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Tips For Traveling With Your Cat

Two years ago my cat and I moved; a 3 1/2 day drive. My cat (Luna) is not a good traveler. A 15 min. drive to the vet's was 15 minutes of howling cat. Just thinking about 3 1/2 days of continuous cat wailing would give me the shakes. I had visions that by day #3 I would be driving the car into a tree just to put us both out of our misery.

Before the trip I read every traveling with cats' article I could find. Looking back, these are the most important things I learned.

1. Get the Best Carrier You Can Afford

Luna's carrier was roomy enough that she could stretch out to sleep and stand up to turn around. It had a Plexiglass front so she could see out easily. Not that Luna was interested in the scenery, but I would face the carrier towards me so that I was in her sight at all times.

The handle on the carrier was made so that a seat belt could easily go through it and the carrier was secure on the seat.

It came with food and water dishes that could be set into place inside the carrier; she could eat or drink without coming out. This seemed like a good idea at the time but she never ate or drank anything while we were in the car.

2. Carry a sufficient quantity of your cat's regular food and water.

Fill a container with water from your home destination, enough to see your cat through the trip. Now is not the time to risk cat stomach upsets. Keep it cool. You may not find your cat's regular food while traveling, so bring enough with you.

3. Bring a small kitty litter pan, one that fits on the floor of the car.

Most cats won't use the litter box while you are on the road, (mine didn't) but just in case they need to, best to have it ready. You will need it when you stop for the night.

4. As much as you can, prepare your cat ahead of time.

I took Luna, in her new carrier, for short drives around the city. When we got back home, she got treats.

I used Rescue Remedy. I started putting a few drops in her water about 3 days before the trip, and a few drops inside her ears. I also added some to the container of water that I carried with us.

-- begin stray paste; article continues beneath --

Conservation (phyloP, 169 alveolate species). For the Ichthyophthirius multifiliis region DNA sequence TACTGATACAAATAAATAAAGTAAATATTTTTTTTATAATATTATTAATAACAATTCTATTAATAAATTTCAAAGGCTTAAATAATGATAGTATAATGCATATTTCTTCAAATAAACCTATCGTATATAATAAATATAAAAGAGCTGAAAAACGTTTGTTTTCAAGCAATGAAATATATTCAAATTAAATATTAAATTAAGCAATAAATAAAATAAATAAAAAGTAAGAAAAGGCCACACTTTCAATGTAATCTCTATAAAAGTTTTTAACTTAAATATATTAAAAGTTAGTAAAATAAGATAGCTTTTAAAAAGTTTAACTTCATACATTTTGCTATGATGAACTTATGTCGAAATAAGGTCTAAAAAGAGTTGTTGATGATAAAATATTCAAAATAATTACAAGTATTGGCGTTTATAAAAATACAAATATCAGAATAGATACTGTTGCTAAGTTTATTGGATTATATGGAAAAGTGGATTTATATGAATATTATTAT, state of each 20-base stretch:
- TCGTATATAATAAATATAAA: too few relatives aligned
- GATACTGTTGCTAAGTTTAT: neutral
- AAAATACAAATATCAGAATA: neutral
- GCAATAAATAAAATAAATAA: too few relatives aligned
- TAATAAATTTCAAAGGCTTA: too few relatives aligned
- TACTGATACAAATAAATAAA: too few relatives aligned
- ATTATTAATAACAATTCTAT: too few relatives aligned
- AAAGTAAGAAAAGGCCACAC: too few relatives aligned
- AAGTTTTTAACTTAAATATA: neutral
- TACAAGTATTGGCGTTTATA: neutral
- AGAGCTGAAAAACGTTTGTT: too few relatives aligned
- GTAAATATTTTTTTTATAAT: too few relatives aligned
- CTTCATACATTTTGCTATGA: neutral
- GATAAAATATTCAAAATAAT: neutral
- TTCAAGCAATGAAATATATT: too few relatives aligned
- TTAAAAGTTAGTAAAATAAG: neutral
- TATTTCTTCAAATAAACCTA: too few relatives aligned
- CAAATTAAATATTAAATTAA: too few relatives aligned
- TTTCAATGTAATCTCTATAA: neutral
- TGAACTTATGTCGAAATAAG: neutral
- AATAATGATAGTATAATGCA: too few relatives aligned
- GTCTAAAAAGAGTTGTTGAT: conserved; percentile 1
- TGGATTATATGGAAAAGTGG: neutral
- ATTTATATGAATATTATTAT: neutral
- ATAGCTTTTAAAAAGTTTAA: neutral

If I were to do a trip like this again, I would add spraying the inside of the carrier with something like Feliway. Any product that helps soothe makes the trip easier.

This was Luna's first long trip. While we were driving, she didn't eat, drink or use the litter box. This is not unusual.

On the first day she wailed for the half hour it took us to get out of the city. Once we hit the road, she was quiet for the next 8 hours. When I took a break at highway rest stops, I let her out of the carrier to walk around inside the van, to stretch her legs, use the litter box, but after a short exploration, she was happy to go back into the carrier where she felt safe and comfortable.

When I let her out of the carrier the first night in a motel room, she ran and hid under the bed. Sometime during the night while I was asleep, she came out and ate the food left out for her and used the litter box.

By the second and third nights, she was exploring the room and lounging on the bed. Luna is leash and harness trained and we went for short walks on the motel grounds.

A word of caution: when you leave your motel room, make sure your cat is locked in her carrier. Anyone opening the door while you're not there, and your cat could go streaking out.

The trip went quite well. Other than the first half hour there was no wailing. I was prepared for the fact that she might not eat, drink or use the litter box while in the car, so that was not a worry.

I doubt Luna would want to do this trip again, but we got to our new home without any mishaps, both of us tired but fairly relaxed.

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